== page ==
If you are a Game of Thrones fan and were watching the finale back in May, you might have spotted the trailer during the ad breaks for a new Sky One series which starts on Friday, September 13.
Called Temple, its main character is a surgeon played by Mark Strong whose medical ethics are tested to the limit and beyond. Much of the set is a recreation of the old underground tube station which exists underneath Temple station in London, and is the work of Emmy and BAFTA-winning production designer, and Brighton resident, David Roger.
It was his first major project following months of illness which finally led to gall bladder surgery at The Montefiore Hospital in Hove in April last year.
Chatting in his apartment, crammed with props from the set design of BBC One’s adaptation of Great Expectations (for which he won an Emmy and a BAFTA ) David says that, with hindsight, he realises his body was giving him worrying clues that there was a problem for several years before he became severely ill.
“I had a lifestyle of epicurean fine dining, but when I look back I remember often ending up with stomach cramps after a heavy meal or even feeling feverish, and often felt a bit yucky after eating rich food. “
Working in the film industry, he says, doesn’t help to maintain a healthy diet.
“It is long days, and everyone is exhausted, so they feed you round the clock. It is non-stop catering with huge breakfasts and lunches, and tables full of cakes and sandwiches and sugary things – it is a terrible industry for putting on weight.”
But it was an indulgent Burn’s Supper in January last year which was the tipping point.
“I had been up in London looking for some props for a project I was working on, then started to get terrible stomach pains. I felt so sick. I thought I had food poisoning, so I rang 111 and they sent an ambulance. Meanwhile, it was getting worse and I started to have chest pains - I thought I was having a heart attack.”
David, 67, was rushed to University College Hospital in London where it was discovered he had gallstones which had become lodged and were infected. He stayed in hospital for 10 days while medics battled to reduce the infection.
He was told that he needed his gall bladder removed but had to stay infection-free for four weeks before this could happen. Back home in Brighton, his health took on a vicious cycle of feeling fine for a few weeks, then suffering another attack. He went to A&E at the Royal Sussex County Hospital three times in two months.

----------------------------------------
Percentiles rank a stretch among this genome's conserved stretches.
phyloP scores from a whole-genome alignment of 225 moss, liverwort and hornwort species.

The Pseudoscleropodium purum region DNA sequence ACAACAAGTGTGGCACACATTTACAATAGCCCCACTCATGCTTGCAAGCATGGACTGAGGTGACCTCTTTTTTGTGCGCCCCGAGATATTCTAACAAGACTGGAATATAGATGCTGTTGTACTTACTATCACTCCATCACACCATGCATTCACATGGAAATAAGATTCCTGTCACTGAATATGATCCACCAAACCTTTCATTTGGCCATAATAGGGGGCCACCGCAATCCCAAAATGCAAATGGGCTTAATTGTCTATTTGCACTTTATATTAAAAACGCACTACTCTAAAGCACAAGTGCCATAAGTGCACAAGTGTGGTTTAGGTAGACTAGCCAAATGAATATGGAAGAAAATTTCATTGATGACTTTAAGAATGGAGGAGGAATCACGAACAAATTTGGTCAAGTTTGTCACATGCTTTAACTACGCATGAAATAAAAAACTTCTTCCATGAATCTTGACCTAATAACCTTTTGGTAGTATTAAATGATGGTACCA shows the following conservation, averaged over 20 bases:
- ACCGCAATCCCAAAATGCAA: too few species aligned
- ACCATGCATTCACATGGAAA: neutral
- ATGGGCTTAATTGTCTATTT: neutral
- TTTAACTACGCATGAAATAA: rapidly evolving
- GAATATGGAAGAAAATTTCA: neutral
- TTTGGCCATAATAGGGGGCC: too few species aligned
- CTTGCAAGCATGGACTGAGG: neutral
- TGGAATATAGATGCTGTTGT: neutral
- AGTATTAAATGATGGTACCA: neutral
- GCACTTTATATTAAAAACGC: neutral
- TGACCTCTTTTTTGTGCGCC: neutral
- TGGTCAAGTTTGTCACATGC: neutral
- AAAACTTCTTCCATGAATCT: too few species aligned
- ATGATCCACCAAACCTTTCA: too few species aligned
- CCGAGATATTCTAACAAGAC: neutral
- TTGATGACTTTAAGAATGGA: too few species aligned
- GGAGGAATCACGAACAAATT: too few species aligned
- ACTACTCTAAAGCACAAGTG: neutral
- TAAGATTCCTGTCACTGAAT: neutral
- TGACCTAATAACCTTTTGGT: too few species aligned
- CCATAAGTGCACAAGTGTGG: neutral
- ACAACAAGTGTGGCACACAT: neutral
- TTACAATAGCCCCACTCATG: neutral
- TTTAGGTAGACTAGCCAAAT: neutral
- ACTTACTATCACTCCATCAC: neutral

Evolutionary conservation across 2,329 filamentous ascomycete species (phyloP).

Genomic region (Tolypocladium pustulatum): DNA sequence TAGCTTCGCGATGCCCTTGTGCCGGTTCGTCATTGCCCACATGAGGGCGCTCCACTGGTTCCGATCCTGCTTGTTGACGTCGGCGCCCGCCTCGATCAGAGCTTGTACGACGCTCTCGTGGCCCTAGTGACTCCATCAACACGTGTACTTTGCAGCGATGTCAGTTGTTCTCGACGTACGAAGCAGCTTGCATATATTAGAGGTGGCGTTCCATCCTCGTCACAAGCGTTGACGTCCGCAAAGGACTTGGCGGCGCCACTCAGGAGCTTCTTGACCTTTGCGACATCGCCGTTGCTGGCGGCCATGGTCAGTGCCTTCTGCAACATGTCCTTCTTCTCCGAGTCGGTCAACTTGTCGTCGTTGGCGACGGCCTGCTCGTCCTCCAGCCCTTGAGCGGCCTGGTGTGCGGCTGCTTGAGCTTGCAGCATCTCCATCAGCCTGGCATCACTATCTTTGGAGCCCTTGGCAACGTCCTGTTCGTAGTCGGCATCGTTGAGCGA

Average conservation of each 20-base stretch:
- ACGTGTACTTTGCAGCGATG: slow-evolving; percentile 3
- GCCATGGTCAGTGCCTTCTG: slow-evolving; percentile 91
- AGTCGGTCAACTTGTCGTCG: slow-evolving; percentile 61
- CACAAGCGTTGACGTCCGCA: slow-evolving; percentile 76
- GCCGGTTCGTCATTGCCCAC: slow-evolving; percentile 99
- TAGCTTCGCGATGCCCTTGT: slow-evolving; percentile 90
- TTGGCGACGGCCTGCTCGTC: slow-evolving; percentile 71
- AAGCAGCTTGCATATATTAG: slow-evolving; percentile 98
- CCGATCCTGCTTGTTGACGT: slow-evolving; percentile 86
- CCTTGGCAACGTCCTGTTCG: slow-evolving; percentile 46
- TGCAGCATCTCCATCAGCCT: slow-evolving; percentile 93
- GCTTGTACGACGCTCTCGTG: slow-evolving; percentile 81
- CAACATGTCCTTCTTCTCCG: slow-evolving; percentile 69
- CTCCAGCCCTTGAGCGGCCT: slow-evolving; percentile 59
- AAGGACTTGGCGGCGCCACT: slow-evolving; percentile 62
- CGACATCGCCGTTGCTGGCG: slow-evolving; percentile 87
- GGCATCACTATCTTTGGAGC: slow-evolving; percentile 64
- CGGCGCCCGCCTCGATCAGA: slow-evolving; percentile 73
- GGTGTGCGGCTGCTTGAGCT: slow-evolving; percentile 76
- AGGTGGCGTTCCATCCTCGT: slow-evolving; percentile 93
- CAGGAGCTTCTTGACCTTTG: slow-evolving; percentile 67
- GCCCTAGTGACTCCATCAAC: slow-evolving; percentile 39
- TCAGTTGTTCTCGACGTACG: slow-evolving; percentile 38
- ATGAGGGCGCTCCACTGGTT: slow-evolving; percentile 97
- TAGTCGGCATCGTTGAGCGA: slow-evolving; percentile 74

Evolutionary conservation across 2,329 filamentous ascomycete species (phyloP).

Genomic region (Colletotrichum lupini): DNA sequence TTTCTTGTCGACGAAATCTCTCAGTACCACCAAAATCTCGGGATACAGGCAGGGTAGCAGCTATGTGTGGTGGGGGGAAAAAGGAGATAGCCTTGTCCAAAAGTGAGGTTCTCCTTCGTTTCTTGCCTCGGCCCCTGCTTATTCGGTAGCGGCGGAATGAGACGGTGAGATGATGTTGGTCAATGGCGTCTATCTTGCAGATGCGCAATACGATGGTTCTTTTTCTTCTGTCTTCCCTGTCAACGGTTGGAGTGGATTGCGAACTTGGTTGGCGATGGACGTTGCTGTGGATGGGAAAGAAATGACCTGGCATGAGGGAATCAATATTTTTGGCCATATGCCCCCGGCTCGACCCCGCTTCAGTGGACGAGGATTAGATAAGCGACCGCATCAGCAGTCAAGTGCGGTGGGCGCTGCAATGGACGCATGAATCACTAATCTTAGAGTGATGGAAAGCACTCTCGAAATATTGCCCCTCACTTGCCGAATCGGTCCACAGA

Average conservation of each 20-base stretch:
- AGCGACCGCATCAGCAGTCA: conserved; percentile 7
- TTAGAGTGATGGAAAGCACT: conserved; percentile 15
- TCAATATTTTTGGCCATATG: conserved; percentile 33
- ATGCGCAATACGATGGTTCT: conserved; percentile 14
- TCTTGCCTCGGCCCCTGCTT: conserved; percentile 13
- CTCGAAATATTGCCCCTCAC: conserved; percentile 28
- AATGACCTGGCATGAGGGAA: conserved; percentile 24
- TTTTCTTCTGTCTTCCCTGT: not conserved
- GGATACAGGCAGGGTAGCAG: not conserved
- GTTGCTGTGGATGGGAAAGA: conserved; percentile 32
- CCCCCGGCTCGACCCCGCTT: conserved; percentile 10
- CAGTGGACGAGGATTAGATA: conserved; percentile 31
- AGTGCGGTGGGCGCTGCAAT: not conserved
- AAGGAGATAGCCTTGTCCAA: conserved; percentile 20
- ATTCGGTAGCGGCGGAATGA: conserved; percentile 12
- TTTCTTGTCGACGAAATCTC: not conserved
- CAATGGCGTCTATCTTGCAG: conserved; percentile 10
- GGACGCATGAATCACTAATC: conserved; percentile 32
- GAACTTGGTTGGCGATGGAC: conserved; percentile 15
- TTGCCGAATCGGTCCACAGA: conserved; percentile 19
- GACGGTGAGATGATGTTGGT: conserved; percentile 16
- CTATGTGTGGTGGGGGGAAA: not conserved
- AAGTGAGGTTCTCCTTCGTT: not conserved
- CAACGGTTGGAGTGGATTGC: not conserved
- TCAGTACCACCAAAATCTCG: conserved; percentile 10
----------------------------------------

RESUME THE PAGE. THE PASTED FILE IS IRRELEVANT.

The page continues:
Meanwhile, David tried to eat healthier to reduce flair-ups. He avoided fat, dairy, alcohol and rich foods, and began drinking fresh beetroot juice.
He had a pre-operation assessment with the NHS but as the weeks went by, the waiting was “driving me crazy” he says, so he made an appointment with gastrointestinal surgeon Mr Goldie Khera at The Montefiore Hospital in Hove.
Within a week, he was booked in for surgery to remove the gallstones and gall bladder. The operation, on April 16 last year, took longer than anticipated as David’s liver, which sits close to the gall bladder, was also badly infected and bleeding.
“I felt better immediately after the operation,” he says. “Since then I have lost several stone in weight, have started swimming, and try hard to be more disciplined when it comes to food.”
His will power was put to the test when, within a few months of surgery, he was well enough to start work on the Temple project and was once again tempted by TV catering. However, while David allows himself the occasional cake, he is much more careful about eating rich foods, and is proud to say he hasn’t had an alcoholic drink since that near-fatal Burns Supper.
What the consultant says
Gastrointestinal surgeon Mr Goldie Khera at The Montefiore Hospital in Hove:
“David was in a very bad way by the time I met him. I started him on a low-fat diet and antibiotics to calm everything down and it was a week before I could operate. The gall bladder sits on the liver and, in David’s case, had caused considerable scar tissue to form.
Many people have gallstones but are unaware that they have them. They may have the occasional flare up of stomach pains and nausea after eating, but for many people, it may never progress further than that. However, if you are getting recurring problems after food, then see your GP. Gallstones will not go away by themselves and if you postpone the issue it can lead to more serious health problems in the long run as in David’s case. “
The gall bladder and gallstones:
The gall bladder acts as a reservoir for bile which is made by the liver. When you eat, a hormone triggers the release of bile into the stomach to break down fat in food. Gallstones occur when there is a chemical imbalance in the make-up of the bile inside the gall bladder. A rich diet, high in fat and processed foods, can be one of the factors contributing to gallstone, but they can also be hereditary. A low-fat diet with plenty of fresh vegetables and whole grains can ease symptoms.
The body can cope very well without a gallbladder which is removed during surgery along with the gallstones. The liver will still make enough bile to digest food, but instead of being stored in the gallbladder, it drips continuously into the digestive system. Patients generally don’t need to follow a special diet after surgery.